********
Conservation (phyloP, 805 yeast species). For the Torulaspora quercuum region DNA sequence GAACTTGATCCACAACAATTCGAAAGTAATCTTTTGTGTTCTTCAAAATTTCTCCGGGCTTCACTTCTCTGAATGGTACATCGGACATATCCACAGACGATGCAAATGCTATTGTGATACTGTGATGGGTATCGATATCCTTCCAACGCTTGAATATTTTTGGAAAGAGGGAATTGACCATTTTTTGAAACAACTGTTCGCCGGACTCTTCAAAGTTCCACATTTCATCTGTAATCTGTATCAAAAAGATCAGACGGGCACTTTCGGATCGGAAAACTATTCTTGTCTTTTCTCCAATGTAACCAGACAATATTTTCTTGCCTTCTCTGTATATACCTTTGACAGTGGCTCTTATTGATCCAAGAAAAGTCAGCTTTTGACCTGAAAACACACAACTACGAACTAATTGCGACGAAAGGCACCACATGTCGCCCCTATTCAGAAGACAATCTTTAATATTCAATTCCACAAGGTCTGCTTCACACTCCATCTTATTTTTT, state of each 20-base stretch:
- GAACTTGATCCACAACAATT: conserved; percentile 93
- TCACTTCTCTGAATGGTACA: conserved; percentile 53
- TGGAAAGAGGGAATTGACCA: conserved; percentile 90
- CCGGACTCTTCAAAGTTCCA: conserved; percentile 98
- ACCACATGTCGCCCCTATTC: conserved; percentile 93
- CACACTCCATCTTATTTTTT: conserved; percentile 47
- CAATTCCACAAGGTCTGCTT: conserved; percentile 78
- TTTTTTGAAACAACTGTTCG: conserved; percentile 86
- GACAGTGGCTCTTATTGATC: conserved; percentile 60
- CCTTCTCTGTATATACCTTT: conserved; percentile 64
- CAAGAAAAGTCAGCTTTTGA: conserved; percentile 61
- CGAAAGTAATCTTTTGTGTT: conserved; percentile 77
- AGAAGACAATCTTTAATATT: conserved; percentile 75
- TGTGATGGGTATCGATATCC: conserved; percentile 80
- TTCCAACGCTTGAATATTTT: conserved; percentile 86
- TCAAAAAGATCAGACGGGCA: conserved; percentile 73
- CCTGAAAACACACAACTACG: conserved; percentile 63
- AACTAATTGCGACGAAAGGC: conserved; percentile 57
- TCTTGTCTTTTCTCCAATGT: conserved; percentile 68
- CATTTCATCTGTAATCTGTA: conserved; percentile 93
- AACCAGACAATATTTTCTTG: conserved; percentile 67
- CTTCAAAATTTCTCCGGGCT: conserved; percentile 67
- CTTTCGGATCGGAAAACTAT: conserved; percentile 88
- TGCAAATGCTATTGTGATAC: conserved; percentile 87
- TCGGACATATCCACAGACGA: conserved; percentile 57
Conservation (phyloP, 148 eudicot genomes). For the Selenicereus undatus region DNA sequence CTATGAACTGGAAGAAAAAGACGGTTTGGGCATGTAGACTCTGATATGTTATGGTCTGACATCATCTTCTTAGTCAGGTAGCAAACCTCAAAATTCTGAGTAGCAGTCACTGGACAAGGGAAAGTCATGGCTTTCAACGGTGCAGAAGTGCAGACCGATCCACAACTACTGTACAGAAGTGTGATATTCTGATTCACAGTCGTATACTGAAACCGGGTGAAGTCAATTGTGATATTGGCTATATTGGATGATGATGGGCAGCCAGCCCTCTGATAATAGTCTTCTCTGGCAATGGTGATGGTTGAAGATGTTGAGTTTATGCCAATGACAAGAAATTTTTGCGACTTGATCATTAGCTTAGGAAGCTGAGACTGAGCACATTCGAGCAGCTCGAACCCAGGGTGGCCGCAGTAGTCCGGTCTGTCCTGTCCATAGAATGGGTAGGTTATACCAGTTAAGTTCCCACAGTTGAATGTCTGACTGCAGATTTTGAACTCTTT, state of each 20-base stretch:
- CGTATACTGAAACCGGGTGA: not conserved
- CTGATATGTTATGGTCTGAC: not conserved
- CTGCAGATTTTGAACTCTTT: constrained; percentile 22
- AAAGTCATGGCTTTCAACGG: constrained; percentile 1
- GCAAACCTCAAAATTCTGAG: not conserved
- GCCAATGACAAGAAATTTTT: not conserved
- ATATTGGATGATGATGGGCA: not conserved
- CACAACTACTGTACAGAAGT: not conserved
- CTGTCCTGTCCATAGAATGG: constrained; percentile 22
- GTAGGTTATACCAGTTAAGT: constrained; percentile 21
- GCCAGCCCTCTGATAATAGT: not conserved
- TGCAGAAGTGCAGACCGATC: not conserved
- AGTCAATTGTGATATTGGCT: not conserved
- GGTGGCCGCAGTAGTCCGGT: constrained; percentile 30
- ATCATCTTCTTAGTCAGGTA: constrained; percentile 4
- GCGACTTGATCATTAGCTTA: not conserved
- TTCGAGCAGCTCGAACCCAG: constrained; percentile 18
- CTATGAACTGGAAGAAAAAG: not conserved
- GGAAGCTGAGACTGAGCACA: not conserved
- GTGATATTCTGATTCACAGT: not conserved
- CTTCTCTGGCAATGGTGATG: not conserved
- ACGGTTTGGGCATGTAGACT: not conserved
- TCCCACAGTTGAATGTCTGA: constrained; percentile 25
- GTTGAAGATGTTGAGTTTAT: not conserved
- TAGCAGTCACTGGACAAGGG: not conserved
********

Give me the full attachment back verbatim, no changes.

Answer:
Conservation (phyloP, 805 yeast species). For the Torulaspora quercuum region DNA sequence GAACTTGATCCACAACAATTCGAAAGTAATCTTTTGTGTTCTTCAAAATTTCTCCGGGCTTCACTTCTCTGAATGGTACATCGGACATATCCACAGACGATGCAAATGCTATTGTGATACTGTGATGGGTATCGATATCCTTCCAACGCTTGAATATTTTTGGAAAGAGGGAATTGACCATTTTTTGAAACAACTGTTCGCCGGACTCTTCAAAGTTCCACATTTCATCTGTAATCTGTATCAAAAAGATCAGACGGGCACTTTCGGATCGGAAAACTATTCTTGTCTTTTCTCCAATGTAACCAGACAATATTTTCTTGCCTTCTCTGTATATACCTTTGACAGTGGCTCTTATTGATCCAAGAAAAGTCAGCTTTTGACCTGAAAACACACAACTACGAACTAATTGCGACGAAAGGCACCACATGTCGCCCCTATTCAGAAGACAATCTTTAATATTCAATTCCACAAGGTCTGCTTCACACTCCATCTTATTTTTT, state of each 20-base stretch:
- GAACTTGATCCACAACAATT: conserved; percentile 93
- TCACTTCTCTGAATGGTACA: conserved; percentile 53
- TGGAAAGAGGGAATTGACCA: conserved; percentile 90
- CCGGACTCTTCAAAGTTCCA: conserved; percentile 98
- ACCACATGTCGCCCCTATTC: conserved; percentile 93
- CACACTCCATCTTATTTTTT: conserved; percentile 47
- CAATTCCACAAGGTCTGCTT: conserved; percentile 78
- TTTTTTGAAACAACTGTTCG: conserved; percentile 86
- GACAGTGGCTCTTATTGATC: conserved; percentile 60
- CCTTCTCTGTATATACCTTT: conserved; percentile 64
- CAAGAAAAGTCAGCTTTTGA: conserved; percentile 61
- CGAAAGTAATCTTTTGTGTT: conserved; percentile 77
- AGAAGACAATCTTTAATATT: conserved; percentile 75
- TGTGATGGGTATCGATATCC: conserved; percentile 80
- TTCCAACGCTTGAATATTTT: conserved; percentile 86
- TCAAAAAGATCAGACGGGCA: conserved; percentile 73
- CCTGAAAACACACAACTACG: conserved; percentile 63
- AACTAATTGCGACGAAAGGC: conserved; percentile 57
- TCTTGTCTTTTCTCCAATGT: conserved; percentile 68
- CATTTCATCTGTAATCTGTA: conserved; percentile 93
- AACCAGACAATATTTTCTTG: conserved; percentile 67
- CTTCAAAATTTCTCCGGGCT: conserved; percentile 67
- CTTTCGGATCGGAAAACTAT: conserved; percentile 88
- TGCAAATGCTATTGTGATAC: conserved; percentile 87
- TCGGACATATCCACAGACGA: conserved; percentile 57
Conservation (phyloP, 148 eudicot genomes). For the Selenicereus undatus region DNA sequence CTATGAACTGGAAGAAAAAGACGGTTTGGGCATGTAGACTCTGATATGTTATGGTCTGACATCATCTTCTTAGTCAGGTAGCAAACCTCAAAATTCTGAGTAGCAGTCACTGGACAAGGGAAAGTCATGGCTTTCAACGGTGCAGAAGTGCAGACCGATCCACAACTACTGTACAGAAGTGTGATATTCTGATTCACAGTCGTATACTGAAACCGGGTGAAGTCAATTGTGATATTGGCTATATTGGATGATGATGGGCAGCCAGCCCTCTGATAATAGTCTTCTCTGGCAATGGTGATGGTTGAAGATGTTGAGTTTATGCCAATGACAAGAAATTTTTGCGACTTGATCATTAGCTTAGGAAGCTGAGACTGAGCACATTCGAGCAGCTCGAACCCAGGGTGGCCGCAGTAGTCCGGTCTGTCCTGTCCATAGAATGGGTAGGTTATACCAGTTAAGTTCCCACAGTTGAATGTCTGACTGCAGATTTTGAACTCTTT, state of each 20-base stretch:
- CGTATACTGAAACCGGGTGA: not conserved
- CTGATATGTTATGGTCTGAC: not conserved
- CTGCAGATTTTGAACTCTTT: constrained; percentile 22
- AAAGTCATGGCTTTCAACGG: constrained; percentile 1
- GCAAACCTCAAAATTCTGAG: not conserved
- GCCAATGACAAGAAATTTTT: not conserved
- ATATTGGATGATGATGGGCA: not conserved
- CACAACTACTGTACAGAAGT: not conserved
- CTGTCCTGTCCATAGAATGG: constrained; percentile 22
- GTAGGTTATACCAGTTAAGT: constrained; percentile 21
- GCCAGCCCTCTGATAATAGT: not conserved
- TGCAGAAGTGCAGACCGATC: not conserved
- AGTCAATTGTGATATTGGCT: not conserved
- GGTGGCCGCAGTAGTCCGGT: constrained; percentile 30
- ATCATCTTCTTAGTCAGGTA: constrained; percentile 4
- GCGACTTGATCATTAGCTTA: not conserved
- TTCGAGCAGCTCGAACCCAG: constrained; percentile 18
- CTATGAACTGGAAGAAAAAG: not conserved
- GGAAGCTGAGACTGAGCACA: not conserved
- GTGATATTCTGATTCACAGT: not conserved
- CTTCTCTGGCAATGGTGATG: not conserved
- ACGGTTTGGGCATGTAGACT: not conserved
- TCCCACAGTTGAATGTCTGA: constrained; percentile 25
- GTTGAAGATGTTGAGTTTAT: not conserved
- TAGCAGTCACTGGACAAGGG: not conserved